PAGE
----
NOPD’s National Ethical Police Training Program

National

NEW ORLEANS, LOUISIANA– One of the most used phrases of 2020 is “police reform.” It’s a hot button topic of discussion that most believe is a necessary part of improving the relationship between communities and law enforcement officers.

NOPD in recent years has initiated a program that deters police misconduct when handling a situation or apprehending a suspect. It’s a nationally renown and adopted active bystander training program called EPIC.

New Orleans Police Chief Deputy Superintendent of Investigative and Support Bureau, Paul Noel is one of the brains behind the project and says, “Look at the amount of hours that American police officers go through and the amount of hours of training with their firearms and use of force.  Most officers are never going to have to use their firearms.  We train countless hours.  We should be doing the same amount of training for peer intervention and active bystander-ship.”

EPIC is a mandatory program for all of NOPD’s officers and EPIC stands for Ethical Policing is Courageous and has been part of NOPD for five years. It stand in direct opposition to a “blue wall of silence culture” of American law enforcement.

“I testified with another police officer in front of the Legislature in Louisiana just a few weeks ago.  The recommendation that we made is that all Louisiana officers should take up this peer intervention training.  We’ve teamed up with ABLE in Georgetown University to spread this all across the country,” says Superintendent Noel.

Georgetown University Law Center’s ABLE is an acronym for Active Bystandership for Law Enforcement and is a national police peer intervention program founded upon the success of NOPD’s EPIC.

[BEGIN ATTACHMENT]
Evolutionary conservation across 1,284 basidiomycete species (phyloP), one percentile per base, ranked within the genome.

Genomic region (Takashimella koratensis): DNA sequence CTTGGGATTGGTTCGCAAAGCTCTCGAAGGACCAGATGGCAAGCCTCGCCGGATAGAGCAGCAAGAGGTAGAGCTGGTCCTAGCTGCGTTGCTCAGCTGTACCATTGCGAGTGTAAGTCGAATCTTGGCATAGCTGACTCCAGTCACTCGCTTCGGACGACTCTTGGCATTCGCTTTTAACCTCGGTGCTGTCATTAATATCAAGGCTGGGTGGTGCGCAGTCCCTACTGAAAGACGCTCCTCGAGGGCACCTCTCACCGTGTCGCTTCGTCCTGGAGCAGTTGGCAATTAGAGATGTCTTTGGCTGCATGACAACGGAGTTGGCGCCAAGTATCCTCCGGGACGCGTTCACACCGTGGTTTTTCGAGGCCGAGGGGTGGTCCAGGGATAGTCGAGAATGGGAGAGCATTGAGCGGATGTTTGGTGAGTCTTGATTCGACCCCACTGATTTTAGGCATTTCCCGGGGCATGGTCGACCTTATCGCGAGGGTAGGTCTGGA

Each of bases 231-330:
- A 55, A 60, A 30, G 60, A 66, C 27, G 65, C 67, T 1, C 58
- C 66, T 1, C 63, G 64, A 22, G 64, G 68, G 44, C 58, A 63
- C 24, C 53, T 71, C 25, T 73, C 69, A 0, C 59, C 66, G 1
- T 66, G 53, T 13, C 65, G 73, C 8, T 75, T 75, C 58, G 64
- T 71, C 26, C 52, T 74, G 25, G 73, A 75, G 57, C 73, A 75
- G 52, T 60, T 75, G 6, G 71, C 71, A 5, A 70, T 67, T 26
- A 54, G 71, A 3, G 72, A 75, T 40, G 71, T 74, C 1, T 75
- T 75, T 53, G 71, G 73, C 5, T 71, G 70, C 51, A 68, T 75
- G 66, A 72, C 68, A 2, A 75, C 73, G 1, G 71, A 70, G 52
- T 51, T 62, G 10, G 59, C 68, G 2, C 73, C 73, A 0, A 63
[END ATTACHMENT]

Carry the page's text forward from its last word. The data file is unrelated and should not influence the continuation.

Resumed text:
Upon the creation of EPIC, both officers and leaders of the community were consulted. Lisa A. Kurtz is an NOPD innovation manager and says, “ABLE has 34 agencies that have signed on.  This includes the Baltimore police department, Philadelphia police department and the entire states of New Hampshire and Washington.  This could be part of improving relationships in communities so that there is not that suspicion or mistrust that have come from decades of unfortunate incidents.”

The death of George Floyd sparked much civil unrest in 2020, but it only the catalyst in a long ling of incidents between specific communities and police. George Floyd reminds the United States, about the importance of body cameras as well as how just a few short seconds can change the lives of both officers and civilians.

Paul Noel says the actions of police departments affect communities states away and that everyone should be accountable for being our brothers keeper and says “It’s very important for me personally, that those police officers have the courage to step up and intervene.  If I’m doing something stupid and making a mistake and not realizing it I want somebody to stop me so that don’t lose my job, potentially go to prison and embarrass my family and myself.”

EPIC’s active bystander program focuses on the three pillars of preventing mistakes, preventing misconduct and working with fellow officers to improve wellness. There’s an initial eight hour training and then EPIC is implemented in other programs in the department throughout the year. Officers then earn a pin that shows the’ve been through the course.

“This has the potential to be a huge part in changing the way that we look at policing in this country.” says Kurtz.

NOPD’s EPIC is spreading far beyond it’s native New Orleans. There is now EPIC training in agencies in Canada, Scotland and Ireland.

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